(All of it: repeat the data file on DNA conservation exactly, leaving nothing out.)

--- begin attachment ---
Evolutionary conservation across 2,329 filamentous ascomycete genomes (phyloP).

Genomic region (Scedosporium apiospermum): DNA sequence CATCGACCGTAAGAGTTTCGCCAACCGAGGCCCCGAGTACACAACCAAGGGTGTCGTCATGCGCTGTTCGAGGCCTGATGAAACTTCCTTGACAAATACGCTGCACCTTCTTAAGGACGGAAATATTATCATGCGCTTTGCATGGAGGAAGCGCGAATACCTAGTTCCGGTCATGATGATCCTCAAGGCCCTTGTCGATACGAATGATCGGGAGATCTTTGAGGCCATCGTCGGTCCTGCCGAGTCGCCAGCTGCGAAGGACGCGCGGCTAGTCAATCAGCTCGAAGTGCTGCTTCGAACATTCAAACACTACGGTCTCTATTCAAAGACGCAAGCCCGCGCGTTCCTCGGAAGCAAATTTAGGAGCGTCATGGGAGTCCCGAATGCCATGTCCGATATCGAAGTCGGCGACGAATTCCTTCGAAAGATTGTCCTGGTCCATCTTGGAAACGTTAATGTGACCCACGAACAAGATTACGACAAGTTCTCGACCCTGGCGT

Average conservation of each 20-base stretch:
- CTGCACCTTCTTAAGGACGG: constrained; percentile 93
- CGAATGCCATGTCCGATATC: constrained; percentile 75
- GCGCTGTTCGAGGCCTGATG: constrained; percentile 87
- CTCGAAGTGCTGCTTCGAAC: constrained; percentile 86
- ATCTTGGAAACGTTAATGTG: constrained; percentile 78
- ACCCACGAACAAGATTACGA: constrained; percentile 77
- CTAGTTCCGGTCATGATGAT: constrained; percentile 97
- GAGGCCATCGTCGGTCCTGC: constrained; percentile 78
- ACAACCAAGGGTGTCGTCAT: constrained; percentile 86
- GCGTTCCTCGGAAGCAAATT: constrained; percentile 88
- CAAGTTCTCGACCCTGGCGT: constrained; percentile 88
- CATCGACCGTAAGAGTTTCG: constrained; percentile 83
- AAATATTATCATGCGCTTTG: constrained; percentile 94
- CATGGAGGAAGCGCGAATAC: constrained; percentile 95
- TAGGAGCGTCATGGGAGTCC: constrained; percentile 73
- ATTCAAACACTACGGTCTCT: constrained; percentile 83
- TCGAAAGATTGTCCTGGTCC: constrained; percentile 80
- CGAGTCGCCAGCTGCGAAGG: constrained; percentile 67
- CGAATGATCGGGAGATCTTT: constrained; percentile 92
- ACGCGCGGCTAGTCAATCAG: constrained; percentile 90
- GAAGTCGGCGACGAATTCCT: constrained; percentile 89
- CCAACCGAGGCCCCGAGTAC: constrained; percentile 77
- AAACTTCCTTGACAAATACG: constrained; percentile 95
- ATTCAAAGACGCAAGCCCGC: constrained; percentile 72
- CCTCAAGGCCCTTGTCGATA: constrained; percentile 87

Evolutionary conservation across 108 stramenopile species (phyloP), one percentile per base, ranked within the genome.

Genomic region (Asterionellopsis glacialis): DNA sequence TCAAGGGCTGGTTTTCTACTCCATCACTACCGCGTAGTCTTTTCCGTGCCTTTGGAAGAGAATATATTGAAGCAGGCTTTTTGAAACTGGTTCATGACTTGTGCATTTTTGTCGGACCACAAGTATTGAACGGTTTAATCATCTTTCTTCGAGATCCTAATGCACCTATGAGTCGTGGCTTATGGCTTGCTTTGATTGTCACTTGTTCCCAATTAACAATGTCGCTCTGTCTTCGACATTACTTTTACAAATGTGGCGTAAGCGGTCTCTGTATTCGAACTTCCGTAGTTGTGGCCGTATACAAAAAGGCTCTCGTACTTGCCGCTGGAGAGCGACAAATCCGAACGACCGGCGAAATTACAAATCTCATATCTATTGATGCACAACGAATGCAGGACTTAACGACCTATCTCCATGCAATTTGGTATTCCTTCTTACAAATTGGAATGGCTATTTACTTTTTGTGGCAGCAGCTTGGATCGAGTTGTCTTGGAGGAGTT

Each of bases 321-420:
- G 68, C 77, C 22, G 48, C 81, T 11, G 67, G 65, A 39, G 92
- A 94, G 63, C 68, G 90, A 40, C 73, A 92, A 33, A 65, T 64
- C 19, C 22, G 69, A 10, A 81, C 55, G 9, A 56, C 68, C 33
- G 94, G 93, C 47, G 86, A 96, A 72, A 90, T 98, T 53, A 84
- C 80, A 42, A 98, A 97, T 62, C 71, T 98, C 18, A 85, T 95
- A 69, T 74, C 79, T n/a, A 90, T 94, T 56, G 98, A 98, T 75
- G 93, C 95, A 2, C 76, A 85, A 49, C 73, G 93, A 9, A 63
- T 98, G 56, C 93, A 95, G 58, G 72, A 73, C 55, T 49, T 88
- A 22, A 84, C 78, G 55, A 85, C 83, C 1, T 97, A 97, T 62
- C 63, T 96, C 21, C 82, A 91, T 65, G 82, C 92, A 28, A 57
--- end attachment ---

Evolutionary conservation across 2,329 filamentous ascomycete genomes (phyloP).

Genomic region (Scedosporium apiospermum): DNA sequence CATCGACCGTAAGAGTTTCGCCAACCGAGGCCCCGAGTACACAACCAAGGGTGTCGTCATGCGCTGTTCGAGGCCTGATGAAACTTCCTTGACAAATACGCTGCACCTTCTTAAGGACGGAAATATTATCATGCGCTTTGCATGGAGGAAGCGCGAATACCTAGTTCCGGTCATGATGATCCTCAAGGCCCTTGTCGATACGAATGATCGGGAGATCTTTGAGGCCATCGTCGGTCCTGCCGAGTCGCCAGCTGCGAAGGACGCGCGGCTAGTCAATCAGCTCGAAGTGCTGCTTCGAACATTCAAACACTACGGTCTCTATTCAAAGACGCAAGCCCGCGCGTTCCTCGGAAGCAAATTTAGGAGCGTCATGGGAGTCCCGAATGCCATGTCCGATATCGAAGTCGGCGACGAATTCCTTCGAAAGATTGTCCTGGTCCATCTTGGAAACGTTAATGTGACCCACGAACAAGATTACGACAAGTTCTCGACCCTGGCGT

Average conservation of each 20-base stretch:
- CTGCACCTTCTTAAGGACGG: constrained; percentile 93
- CGAATGCCATGTCCGATATC: constrained; percentile 75
- GCGCTGTTCGAGGCCTGATG: constrained; percentile 87
- CTCGAAGTGCTGCTTCGAAC: constrained; percentile 86
- ATCTTGGAAACGTTAATGTG: constrained; percentile 78
- ACCCACGAACAAGATTACGA: constrained; percentile 77
- CTAGTTCCGGTCATGATGAT: constrained; percentile 97
- GAGGCCATCGTCGGTCCTGC: constrained; percentile 78
- ACAACCAAGGGTGTCGTCAT: constrained; percentile 86
- GCGTTCCTCGGAAGCAAATT: constrained; percentile 88
- CAAGTTCTCGACCCTGGCGT: constrained; percentile 88
- CATCGACCGTAAGAGTTTCG: constrained; percentile 83
- AAATATTATCATGCGCTTTG: constrained; percentile 94
- CATGGAGGAAGCGCGAATAC: constrained; percentile 95
- TAGGAGCGTCATGGGAGTCC: constrained; percentile 73
- ATTCAAACACTACGGTCTCT: constrained; percentile 83
- TCGAAAGATTGTCCTGGTCC: constrained; percentile 80
- CGAGTCGCCAGCTGCGAAGG: constrained; percentile 67
- CGAATGATCGGGAGATCTTT: constrained; percentile 92
- ACGCGCGGCTAGTCAATCAG: constrained; percentile 90
- GAAGTCGGCGACGAATTCCT: constrained; percentile 89
- CCAACCGAGGCCCCGAGTAC: constrained; percentile 77
- AAACTTCCTTGACAAATACG: constrained; percentile 95
- ATTCAAAGACGCAAGCCCGC: constrained; percentile 72
- CCTCAAGGCCCTTGTCGATA: constrained; percentile 87

Evolutionary conservation across 108 stramenopile species (phyloP), one percentile per base, ranked within the genome.

Genomic region (Asterionellopsis glacialis): DNA sequence TCAAGGGCTGGTTTTCTACTCCATCACTACCGCGTAGTCTTTTCCGTGCCTTTGGAAGAGAATATATTGAAGCAGGCTTTTTGAAACTGGTTCATGACTTGTGCATTTTTGTCGGACCACAAGTATTGAACGGTTTAATCATCTTTCTTCGAGATCCTAATGCACCTATGAGTCGTGGCTTATGGCTTGCTTTGATTGTCACTTGTTCCCAATTAACAATGTCGCTCTGTCTTCGACATTACTTTTACAAATGTGGCGTAAGCGGTCTCTGTATTCGAACTTCCGTAGTTGTGGCCGTATACAAAAAGGCTCTCGTACTTGCCGCTGGAGAGCGACAAATCCGAACGACCGGCGAAATTACAAATCTCATATCTATTGATGCACAACGAATGCAGGACTTAACGACCTATCTCCATGCAATTTGGTATTCCTTCTTACAAATTGGAATGGCTATTTACTTTTTGTGGCAGCAGCTTGGATCGAGTTGTCTTGGAGGAGTT

Each of bases 321-420:
- G 68, C 77, C 22, G 48, C 81, T 11, G 67, G 65, A 39, G 92
- A 94, G 63, C 68, G 90, A 40, C 73, A 92, A 33, A 65, T 64
- C 19, C 22, G 69, A 10, A 81, C 55, G 9, A 56, C 68, C 33
- G 94, G 93, C 47, G 86, A 96, A 72, A 90, T 98, T 53, A 84
- C 80, A 42, A 98, A 97, T 62, C 71, T 98, C 18, A 85, T 95
- A 69, T 74, C 79, T n/a, A 90, T 94, T 56, G 98, A 98, T 75
- G 93, C 95, A 2, C 76, A 85, A 49, C 73, G 93, A 9, A 63
- T 98, G 56, C 93, A 95, G 58, G 72, A 73, C 55, T 49, T 88
- A 22, A 84, C 78, G 55, A 85, C 83, C 1, T 97, A 97, T 62
- C 63, T 96, C 21, C 82, A 91, T 65, G 82, C 92, A 28, A 57